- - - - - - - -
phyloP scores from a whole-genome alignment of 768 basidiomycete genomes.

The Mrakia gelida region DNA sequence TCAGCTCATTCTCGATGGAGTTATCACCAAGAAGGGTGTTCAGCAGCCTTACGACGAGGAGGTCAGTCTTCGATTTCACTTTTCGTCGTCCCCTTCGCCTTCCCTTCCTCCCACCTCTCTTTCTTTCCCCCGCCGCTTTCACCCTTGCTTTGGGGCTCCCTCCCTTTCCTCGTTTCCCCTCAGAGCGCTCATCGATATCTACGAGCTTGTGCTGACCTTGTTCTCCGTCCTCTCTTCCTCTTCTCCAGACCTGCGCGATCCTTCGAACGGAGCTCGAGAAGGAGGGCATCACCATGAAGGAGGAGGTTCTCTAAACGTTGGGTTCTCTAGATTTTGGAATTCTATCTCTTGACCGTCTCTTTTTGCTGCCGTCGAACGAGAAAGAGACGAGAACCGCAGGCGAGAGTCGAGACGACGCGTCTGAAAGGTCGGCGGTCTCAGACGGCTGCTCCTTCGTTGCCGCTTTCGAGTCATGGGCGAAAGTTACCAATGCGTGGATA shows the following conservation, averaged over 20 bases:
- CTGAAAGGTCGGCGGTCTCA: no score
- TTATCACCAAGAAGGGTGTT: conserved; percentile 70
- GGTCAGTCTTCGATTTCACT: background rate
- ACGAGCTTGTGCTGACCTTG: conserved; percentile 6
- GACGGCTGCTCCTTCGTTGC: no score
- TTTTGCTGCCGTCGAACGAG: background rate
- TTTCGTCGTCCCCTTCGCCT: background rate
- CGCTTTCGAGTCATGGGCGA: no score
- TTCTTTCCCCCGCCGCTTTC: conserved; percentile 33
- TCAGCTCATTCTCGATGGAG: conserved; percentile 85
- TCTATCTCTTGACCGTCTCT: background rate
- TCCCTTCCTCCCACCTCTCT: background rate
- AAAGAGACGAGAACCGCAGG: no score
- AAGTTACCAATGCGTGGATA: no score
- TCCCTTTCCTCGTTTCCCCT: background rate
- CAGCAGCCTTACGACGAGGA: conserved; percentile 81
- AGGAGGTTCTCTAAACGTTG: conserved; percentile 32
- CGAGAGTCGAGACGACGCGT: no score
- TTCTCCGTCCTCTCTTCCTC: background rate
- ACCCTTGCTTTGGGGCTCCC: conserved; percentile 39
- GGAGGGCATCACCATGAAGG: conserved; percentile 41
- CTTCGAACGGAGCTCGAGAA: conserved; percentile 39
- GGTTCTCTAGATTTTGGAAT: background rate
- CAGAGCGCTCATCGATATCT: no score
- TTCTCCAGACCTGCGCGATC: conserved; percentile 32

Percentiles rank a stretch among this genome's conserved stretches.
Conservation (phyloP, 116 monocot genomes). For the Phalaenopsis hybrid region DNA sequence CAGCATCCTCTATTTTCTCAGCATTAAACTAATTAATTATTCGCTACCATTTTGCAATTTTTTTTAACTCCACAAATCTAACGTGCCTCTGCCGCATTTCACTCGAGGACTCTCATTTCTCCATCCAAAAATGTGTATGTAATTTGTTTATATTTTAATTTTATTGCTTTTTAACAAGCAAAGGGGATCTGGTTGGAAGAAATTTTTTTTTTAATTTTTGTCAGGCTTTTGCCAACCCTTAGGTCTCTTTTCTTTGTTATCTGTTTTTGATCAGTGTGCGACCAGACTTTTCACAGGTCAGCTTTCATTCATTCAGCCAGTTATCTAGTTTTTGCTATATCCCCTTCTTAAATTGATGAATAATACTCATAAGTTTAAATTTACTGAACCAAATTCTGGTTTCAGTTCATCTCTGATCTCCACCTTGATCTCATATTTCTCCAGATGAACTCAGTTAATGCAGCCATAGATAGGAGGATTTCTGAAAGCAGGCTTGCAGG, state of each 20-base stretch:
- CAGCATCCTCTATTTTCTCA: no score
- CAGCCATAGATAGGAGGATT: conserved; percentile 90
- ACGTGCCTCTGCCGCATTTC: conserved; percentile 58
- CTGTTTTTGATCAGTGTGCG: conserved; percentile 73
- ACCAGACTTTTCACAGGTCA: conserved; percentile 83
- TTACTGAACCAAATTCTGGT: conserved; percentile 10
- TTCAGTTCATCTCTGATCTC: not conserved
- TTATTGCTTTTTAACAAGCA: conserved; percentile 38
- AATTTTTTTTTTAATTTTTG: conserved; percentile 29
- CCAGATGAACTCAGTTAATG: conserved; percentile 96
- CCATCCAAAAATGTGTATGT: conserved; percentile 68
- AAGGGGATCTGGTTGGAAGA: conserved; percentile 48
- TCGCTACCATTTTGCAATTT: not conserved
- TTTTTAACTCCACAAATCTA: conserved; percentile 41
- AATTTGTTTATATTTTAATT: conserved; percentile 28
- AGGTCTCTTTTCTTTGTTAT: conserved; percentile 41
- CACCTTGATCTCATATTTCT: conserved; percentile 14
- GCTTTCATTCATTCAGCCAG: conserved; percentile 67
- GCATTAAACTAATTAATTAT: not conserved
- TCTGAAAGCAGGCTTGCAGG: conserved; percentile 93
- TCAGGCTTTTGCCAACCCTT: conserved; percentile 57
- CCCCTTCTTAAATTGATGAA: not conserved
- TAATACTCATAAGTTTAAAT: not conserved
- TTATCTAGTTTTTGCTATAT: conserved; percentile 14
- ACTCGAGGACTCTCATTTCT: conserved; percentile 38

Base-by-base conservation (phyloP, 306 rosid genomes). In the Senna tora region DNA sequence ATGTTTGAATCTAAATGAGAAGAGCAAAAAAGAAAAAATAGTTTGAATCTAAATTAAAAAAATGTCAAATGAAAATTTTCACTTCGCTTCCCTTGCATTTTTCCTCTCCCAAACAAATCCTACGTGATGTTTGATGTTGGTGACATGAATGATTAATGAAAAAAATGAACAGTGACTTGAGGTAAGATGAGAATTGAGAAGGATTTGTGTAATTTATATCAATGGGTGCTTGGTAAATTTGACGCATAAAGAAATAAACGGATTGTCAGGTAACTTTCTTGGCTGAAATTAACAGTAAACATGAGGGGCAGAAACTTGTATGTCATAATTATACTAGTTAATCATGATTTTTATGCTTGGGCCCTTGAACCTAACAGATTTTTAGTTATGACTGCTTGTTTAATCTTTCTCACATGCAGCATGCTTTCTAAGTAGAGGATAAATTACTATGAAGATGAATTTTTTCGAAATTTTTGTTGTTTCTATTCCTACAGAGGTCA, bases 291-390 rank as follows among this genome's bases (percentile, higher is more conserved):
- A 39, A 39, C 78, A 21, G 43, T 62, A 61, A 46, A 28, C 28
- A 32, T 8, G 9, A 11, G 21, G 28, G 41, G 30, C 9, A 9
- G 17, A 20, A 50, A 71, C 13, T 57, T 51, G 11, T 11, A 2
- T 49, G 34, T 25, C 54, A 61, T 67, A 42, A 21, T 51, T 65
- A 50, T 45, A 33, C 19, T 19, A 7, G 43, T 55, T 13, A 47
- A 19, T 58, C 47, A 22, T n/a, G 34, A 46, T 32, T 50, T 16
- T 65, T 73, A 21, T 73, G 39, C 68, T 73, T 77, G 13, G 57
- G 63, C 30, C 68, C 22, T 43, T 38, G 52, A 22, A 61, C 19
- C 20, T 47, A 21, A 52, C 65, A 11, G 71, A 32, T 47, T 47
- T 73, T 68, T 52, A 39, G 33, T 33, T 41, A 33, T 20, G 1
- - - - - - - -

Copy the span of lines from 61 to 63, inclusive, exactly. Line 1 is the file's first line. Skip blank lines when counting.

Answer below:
- A 19, T 58, C 47, A 22, T n/a, G 34, A 46, T 32, T 50, T 16
- T 65, T 73, A 21, T 73, G 39, C 68, T 73, T 77, G 13, G 57
- G 63, C 30, C 68, C 22, T 43, T 38, G 52, A 22, A 61, C 19